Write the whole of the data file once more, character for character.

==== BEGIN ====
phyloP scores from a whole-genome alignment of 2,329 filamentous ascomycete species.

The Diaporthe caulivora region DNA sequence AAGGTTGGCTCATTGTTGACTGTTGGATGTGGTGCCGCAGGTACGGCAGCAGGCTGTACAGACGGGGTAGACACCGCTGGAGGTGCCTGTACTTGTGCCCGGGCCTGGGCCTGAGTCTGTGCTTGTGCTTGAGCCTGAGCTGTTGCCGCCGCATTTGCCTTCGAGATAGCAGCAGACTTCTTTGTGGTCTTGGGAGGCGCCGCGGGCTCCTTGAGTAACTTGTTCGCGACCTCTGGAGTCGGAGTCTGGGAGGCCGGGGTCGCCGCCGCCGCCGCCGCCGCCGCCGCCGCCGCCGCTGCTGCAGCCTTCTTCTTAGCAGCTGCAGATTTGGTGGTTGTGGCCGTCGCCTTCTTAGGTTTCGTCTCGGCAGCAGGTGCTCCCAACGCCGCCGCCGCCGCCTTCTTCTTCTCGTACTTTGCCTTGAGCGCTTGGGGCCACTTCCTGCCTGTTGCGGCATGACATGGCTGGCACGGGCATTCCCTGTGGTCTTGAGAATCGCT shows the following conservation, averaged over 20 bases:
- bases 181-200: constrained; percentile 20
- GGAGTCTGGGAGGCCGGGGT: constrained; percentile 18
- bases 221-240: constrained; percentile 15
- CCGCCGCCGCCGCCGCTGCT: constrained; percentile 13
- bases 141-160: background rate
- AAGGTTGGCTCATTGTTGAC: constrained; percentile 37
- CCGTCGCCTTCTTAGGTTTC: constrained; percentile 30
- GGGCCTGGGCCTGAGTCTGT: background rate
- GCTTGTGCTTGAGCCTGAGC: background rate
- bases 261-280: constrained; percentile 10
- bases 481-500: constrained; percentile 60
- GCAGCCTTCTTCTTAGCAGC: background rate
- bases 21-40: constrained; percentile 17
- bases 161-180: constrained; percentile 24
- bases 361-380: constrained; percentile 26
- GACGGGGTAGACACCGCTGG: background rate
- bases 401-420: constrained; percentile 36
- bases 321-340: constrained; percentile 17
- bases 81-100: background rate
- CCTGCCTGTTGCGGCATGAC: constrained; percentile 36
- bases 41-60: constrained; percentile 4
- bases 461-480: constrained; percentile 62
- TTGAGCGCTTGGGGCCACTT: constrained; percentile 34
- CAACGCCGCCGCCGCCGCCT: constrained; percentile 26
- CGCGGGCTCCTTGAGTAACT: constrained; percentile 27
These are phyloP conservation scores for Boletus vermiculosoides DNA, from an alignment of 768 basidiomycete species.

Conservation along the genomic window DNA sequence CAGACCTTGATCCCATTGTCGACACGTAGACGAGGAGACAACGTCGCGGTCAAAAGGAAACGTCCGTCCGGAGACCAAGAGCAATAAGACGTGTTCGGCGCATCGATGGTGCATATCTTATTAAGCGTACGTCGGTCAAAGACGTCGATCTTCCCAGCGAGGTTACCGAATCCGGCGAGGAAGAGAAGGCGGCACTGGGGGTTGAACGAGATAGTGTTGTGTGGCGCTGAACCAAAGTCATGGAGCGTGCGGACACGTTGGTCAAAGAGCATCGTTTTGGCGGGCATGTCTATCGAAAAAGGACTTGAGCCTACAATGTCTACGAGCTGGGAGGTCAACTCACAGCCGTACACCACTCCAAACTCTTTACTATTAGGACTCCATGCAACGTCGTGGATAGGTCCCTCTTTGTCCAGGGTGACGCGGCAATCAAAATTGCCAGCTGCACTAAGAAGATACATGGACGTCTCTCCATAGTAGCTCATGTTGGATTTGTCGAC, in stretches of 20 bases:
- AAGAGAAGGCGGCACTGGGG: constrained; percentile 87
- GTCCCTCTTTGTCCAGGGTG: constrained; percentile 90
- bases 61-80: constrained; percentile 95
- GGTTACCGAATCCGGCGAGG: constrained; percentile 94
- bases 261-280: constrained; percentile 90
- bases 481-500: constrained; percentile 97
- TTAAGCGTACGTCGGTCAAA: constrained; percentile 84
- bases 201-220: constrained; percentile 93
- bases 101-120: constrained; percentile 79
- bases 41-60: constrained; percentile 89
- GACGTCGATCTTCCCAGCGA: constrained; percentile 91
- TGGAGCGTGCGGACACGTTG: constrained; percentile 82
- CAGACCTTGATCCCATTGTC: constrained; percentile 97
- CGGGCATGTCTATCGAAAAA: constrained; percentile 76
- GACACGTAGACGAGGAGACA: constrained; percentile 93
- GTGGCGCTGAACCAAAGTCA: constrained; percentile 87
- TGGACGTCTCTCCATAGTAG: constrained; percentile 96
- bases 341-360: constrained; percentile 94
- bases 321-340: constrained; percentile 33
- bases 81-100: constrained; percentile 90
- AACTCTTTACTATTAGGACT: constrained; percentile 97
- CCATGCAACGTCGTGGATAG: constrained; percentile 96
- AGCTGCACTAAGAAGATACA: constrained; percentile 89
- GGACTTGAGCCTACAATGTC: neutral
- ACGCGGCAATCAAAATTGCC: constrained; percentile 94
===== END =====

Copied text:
phyloP scores from a whole-genome alignment of 2,329 filamentous ascomycete species.

The Diaporthe caulivora region DNA sequence AAGGTTGGCTCATTGTTGACTGTTGGATGTGGTGCCGCAGGTACGGCAGCAGGCTGTACAGACGGGGTAGACACCGCTGGAGGTGCCTGTACTTGTGCCCGGGCCTGGGCCTGAGTCTGTGCTTGTGCTTGAGCCTGAGCTGTTGCCGCCGCATTTGCCTTCGAGATAGCAGCAGACTTCTTTGTGGTCTTGGGAGGCGCCGCGGGCTCCTTGAGTAACTTGTTCGCGACCTCTGGAGTCGGAGTCTGGGAGGCCGGGGTCGCCGCCGCCGCCGCCGCCGCCGCCGCCGCCGCCGCTGCTGCAGCCTTCTTCTTAGCAGCTGCAGATTTGGTGGTTGTGGCCGTCGCCTTCTTAGGTTTCGTCTCGGCAGCAGGTGCTCCCAACGCCGCCGCCGCCGCCTTCTTCTTCTCGTACTTTGCCTTGAGCGCTTGGGGCCACTTCCTGCCTGTTGCGGCATGACATGGCTGGCACGGGCATTCCCTGTGGTCTTGAGAATCGCT shows the following conservation, averaged over 20 bases:
- bases 181-200: constrained; percentile 20
- GGAGTCTGGGAGGCCGGGGT: constrained; percentile 18
- bases 221-240: constrained; percentile 15
- CCGCCGCCGCCGCCGCTGCT: constrained; percentile 13
- bases 141-160: background rate
- AAGGTTGGCTCATTGTTGAC: constrained; percentile 37
- CCGTCGCCTTCTTAGGTTTC: constrained; percentile 30
- GGGCCTGGGCCTGAGTCTGT: background rate
- GCTTGTGCTTGAGCCTGAGC: background rate
- bases 261-280: constrained; percentile 10
- bases 481-500: constrained; percentile 60
- GCAGCCTTCTTCTTAGCAGC: background rate
- bases 21-40: constrained; percentile 17
- bases 161-180: constrained; percentile 24
- bases 361-380: constrained; percentile 26
- GACGGGGTAGACACCGCTGG: background rate
- bases 401-420: constrained; percentile 36
- bases 321-340: constrained; percentile 17
- bases 81-100: background rate
- CCTGCCTGTTGCGGCATGAC: constrained; percentile 36
- bases 41-60: constrained; percentile 4
- bases 461-480: constrained; percentile 62
- TTGAGCGCTTGGGGCCACTT: constrained; percentile 34
- CAACGCCGCCGCCGCCGCCT: constrained; percentile 26
- CGCGGGCTCCTTGAGTAACT: constrained; percentile 27
These are phyloP conservation scores for Boletus vermiculosoides DNA, from an alignment of 768 basidiomycete species.

Conservation along the genomic window DNA sequence CAGACCTTGATCCCATTGTCGACACGTAGACGAGGAGACAACGTCGCGGTCAAAAGGAAACGTCCGTCCGGAGACCAAGAGCAATAAGACGTGTTCGGCGCATCGATGGTGCATATCTTATTAAGCGTACGTCGGTCAAAGACGTCGATCTTCCCAGCGAGGTTACCGAATCCGGCGAGGAAGAGAAGGCGGCACTGGGGGTTGAACGAGATAGTGTTGTGTGGCGCTGAACCAAAGTCATGGAGCGTGCGGACACGTTGGTCAAAGAGCATCGTTTTGGCGGGCATGTCTATCGAAAAAGGACTTGAGCCTACAATGTCTACGAGCTGGGAGGTCAACTCACAGCCGTACACCACTCCAAACTCTTTACTATTAGGACTCCATGCAACGTCGTGGATAGGTCCCTCTTTGTCCAGGGTGACGCGGCAATCAAAATTGCCAGCTGCACTAAGAAGATACATGGACGTCTCTCCATAGTAGCTCATGTTGGATTTGTCGAC, in stretches of 20 bases:
- AAGAGAAGGCGGCACTGGGG: constrained; percentile 87
- GTCCCTCTTTGTCCAGGGTG: constrained; percentile 90
- bases 61-80: constrained; percentile 95
- GGTTACCGAATCCGGCGAGG: constrained; percentile 94
- bases 261-280: constrained; percentile 90
- bases 481-500: constrained; percentile 97
- TTAAGCGTACGTCGGTCAAA: constrained; percentile 84
- bases 201-220: constrained; percentile 93
- bases 101-120: constrained; percentile 79
- bases 41-60: constrained; percentile 89
- GACGTCGATCTTCCCAGCGA: constrained; percentile 91
- TGGAGCGTGCGGACACGTTG: constrained; percentile 82
- CAGACCTTGATCCCATTGTC: constrained; percentile 97
- CGGGCATGTCTATCGAAAAA: constrained; percentile 76
- GACACGTAGACGAGGAGACA: constrained; percentile 93
- GTGGCGCTGAACCAAAGTCA: constrained; percentile 87
- TGGACGTCTCTCCATAGTAG: constrained; percentile 96
- bases 341-360: constrained; percentile 94
- bases 321-340: constrained; percentile 33
- bases 81-100: constrained; percentile 90
- AACTCTTTACTATTAGGACT: constrained; percentile 97
- CCATGCAACGTCGTGGATAG: constrained; percentile 96
- AGCTGCACTAAGAAGATACA: constrained; percentile 89
- GGACTTGAGCCTACAATGTC: neutral
- ACGCGGCAATCAAAATTGCC: constrained; percentile 94